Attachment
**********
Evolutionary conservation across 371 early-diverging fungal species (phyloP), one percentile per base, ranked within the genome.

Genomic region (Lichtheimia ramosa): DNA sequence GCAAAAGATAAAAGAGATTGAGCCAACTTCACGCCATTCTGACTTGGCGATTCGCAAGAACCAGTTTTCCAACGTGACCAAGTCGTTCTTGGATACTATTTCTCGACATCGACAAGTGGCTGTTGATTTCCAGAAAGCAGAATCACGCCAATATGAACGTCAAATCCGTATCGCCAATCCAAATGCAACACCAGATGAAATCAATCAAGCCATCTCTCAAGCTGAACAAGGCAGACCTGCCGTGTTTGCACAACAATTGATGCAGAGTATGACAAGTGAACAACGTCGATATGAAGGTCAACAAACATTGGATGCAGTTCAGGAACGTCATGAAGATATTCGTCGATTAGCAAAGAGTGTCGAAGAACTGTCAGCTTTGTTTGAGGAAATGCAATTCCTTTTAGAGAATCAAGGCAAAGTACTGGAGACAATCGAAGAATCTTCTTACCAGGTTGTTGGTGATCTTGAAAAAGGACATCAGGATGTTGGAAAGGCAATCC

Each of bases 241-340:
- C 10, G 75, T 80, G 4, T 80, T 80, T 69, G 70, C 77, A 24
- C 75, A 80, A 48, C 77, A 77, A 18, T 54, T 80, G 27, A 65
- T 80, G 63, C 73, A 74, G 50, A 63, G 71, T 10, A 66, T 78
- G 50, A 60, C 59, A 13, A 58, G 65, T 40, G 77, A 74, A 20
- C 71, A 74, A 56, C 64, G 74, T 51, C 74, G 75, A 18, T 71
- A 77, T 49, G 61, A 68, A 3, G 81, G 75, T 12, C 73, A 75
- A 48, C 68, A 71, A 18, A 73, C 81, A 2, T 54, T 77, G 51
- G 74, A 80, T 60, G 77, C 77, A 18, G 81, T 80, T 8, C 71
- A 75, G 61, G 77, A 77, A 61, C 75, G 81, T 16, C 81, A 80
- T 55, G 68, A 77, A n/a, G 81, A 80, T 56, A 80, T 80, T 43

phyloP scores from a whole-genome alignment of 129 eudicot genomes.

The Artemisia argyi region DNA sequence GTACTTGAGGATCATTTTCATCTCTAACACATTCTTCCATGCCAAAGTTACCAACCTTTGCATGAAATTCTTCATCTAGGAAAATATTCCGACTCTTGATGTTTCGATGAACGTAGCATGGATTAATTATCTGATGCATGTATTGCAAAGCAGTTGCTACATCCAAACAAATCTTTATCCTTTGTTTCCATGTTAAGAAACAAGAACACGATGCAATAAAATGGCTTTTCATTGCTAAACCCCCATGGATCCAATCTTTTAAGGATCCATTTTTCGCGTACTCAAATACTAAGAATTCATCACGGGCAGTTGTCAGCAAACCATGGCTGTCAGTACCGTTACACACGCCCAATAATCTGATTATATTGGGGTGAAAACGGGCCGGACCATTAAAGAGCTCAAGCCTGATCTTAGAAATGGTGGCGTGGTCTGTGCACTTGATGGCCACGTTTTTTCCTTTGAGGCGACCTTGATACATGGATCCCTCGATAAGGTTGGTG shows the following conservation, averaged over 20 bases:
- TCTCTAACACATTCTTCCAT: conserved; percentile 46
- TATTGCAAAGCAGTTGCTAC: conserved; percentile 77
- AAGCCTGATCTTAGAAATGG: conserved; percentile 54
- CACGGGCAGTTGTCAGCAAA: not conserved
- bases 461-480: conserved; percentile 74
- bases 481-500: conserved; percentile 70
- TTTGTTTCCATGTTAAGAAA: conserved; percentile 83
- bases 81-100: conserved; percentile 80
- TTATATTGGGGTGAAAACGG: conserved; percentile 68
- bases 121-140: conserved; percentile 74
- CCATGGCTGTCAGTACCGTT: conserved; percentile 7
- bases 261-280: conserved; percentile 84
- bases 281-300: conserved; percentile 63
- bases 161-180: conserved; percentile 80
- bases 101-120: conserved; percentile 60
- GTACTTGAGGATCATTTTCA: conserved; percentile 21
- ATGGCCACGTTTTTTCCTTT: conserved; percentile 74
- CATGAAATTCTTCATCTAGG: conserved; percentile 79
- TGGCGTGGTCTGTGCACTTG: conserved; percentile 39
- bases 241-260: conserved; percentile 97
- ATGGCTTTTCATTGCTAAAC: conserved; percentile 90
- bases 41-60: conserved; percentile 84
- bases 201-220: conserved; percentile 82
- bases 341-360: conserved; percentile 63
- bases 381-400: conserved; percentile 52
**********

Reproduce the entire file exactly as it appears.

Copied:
Evolutionary conservation across 371 early-diverging fungal species (phyloP), one percentile per base, ranked within the genome.

Genomic region (Lichtheimia ramosa): DNA sequence GCAAAAGATAAAAGAGATTGAGCCAACTTCACGCCATTCTGACTTGGCGATTCGCAAGAACCAGTTTTCCAACGTGACCAAGTCGTTCTTGGATACTATTTCTCGACATCGACAAGTGGCTGTTGATTTCCAGAAAGCAGAATCACGCCAATATGAACGTCAAATCCGTATCGCCAATCCAAATGCAACACCAGATGAAATCAATCAAGCCATCTCTCAAGCTGAACAAGGCAGACCTGCCGTGTTTGCACAACAATTGATGCAGAGTATGACAAGTGAACAACGTCGATATGAAGGTCAACAAACATTGGATGCAGTTCAGGAACGTCATGAAGATATTCGTCGATTAGCAAAGAGTGTCGAAGAACTGTCAGCTTTGTTTGAGGAAATGCAATTCCTTTTAGAGAATCAAGGCAAAGTACTGGAGACAATCGAAGAATCTTCTTACCAGGTTGTTGGTGATCTTGAAAAAGGACATCAGGATGTTGGAAAGGCAATCC

Each of bases 241-340:
- C 10, G 75, T 80, G 4, T 80, T 80, T 69, G 70, C 77, A 24
- C 75, A 80, A 48, C 77, A 77, A 18, T 54, T 80, G 27, A 65
- T 80, G 63, C 73, A 74, G 50, A 63, G 71, T 10, A 66, T 78
- G 50, A 60, C 59, A 13, A 58, G 65, T 40, G 77, A 74, A 20
- C 71, A 74, A 56, C 64, G 74, T 51, C 74, G 75, A 18, T 71
- A 77, T 49, G 61, A 68, A 3, G 81, G 75, T 12, C 73, A 75
- A 48, C 68, A 71, A 18, A 73, C 81, A 2, T 54, T 77, G 51
- G 74, A 80, T 60, G 77, C 77, A 18, G 81, T 80, T 8, C 71
- A 75, G 61, G 77, A 77, A 61, C 75, G 81, T 16, C 81, A 80
- T 55, G 68, A 77, A n/a, G 81, A 80, T 56, A 80, T 80, T 43

phyloP scores from a whole-genome alignment of 129 eudicot genomes.

The Artemisia argyi region DNA sequence GTACTTGAGGATCATTTTCATCTCTAACACATTCTTCCATGCCAAAGTTACCAACCTTTGCATGAAATTCTTCATCTAGGAAAATATTCCGACTCTTGATGTTTCGATGAACGTAGCATGGATTAATTATCTGATGCATGTATTGCAAAGCAGTTGCTACATCCAAACAAATCTTTATCCTTTGTTTCCATGTTAAGAAACAAGAACACGATGCAATAAAATGGCTTTTCATTGCTAAACCCCCATGGATCCAATCTTTTAAGGATCCATTTTTCGCGTACTCAAATACTAAGAATTCATCACGGGCAGTTGTCAGCAAACCATGGCTGTCAGTACCGTTACACACGCCCAATAATCTGATTATATTGGGGTGAAAACGGGCCGGACCATTAAAGAGCTCAAGCCTGATCTTAGAAATGGTGGCGTGGTCTGTGCACTTGATGGCCACGTTTTTTCCTTTGAGGCGACCTTGATACATGGATCCCTCGATAAGGTTGGTG shows the following conservation, averaged over 20 bases:
- TCTCTAACACATTCTTCCAT: conserved; percentile 46
- TATTGCAAAGCAGTTGCTAC: conserved; percentile 77
- AAGCCTGATCTTAGAAATGG: conserved; percentile 54
- CACGGGCAGTTGTCAGCAAA: not conserved
- bases 461-480: conserved; percentile 74
- bases 481-500: conserved; percentile 70
- TTTGTTTCCATGTTAAGAAA: conserved; percentile 83
- bases 81-100: conserved; percentile 80
- TTATATTGGGGTGAAAACGG: conserved; percentile 68
- bases 121-140: conserved; percentile 74
- CCATGGCTGTCAGTACCGTT: conserved; percentile 7
- bases 261-280: conserved; percentile 84
- bases 281-300: conserved; percentile 63
- bases 161-180: conserved; percentile 80
- bases 101-120: conserved; percentile 60
- GTACTTGAGGATCATTTTCA: conserved; percentile 21
- ATGGCCACGTTTTTTCCTTT: conserved; percentile 74
- CATGAAATTCTTCATCTAGG: conserved; percentile 79
- TGGCGTGGTCTGTGCACTTG: conserved; percentile 39
- bases 241-260: conserved; percentile 97
- ATGGCTTTTCATTGCTAAAC: conserved; percentile 90
- bases 41-60: conserved; percentile 84
- bases 201-220: conserved; percentile 82
- bases 341-360: conserved; percentile 63
- bases 381-400: conserved; percentile 52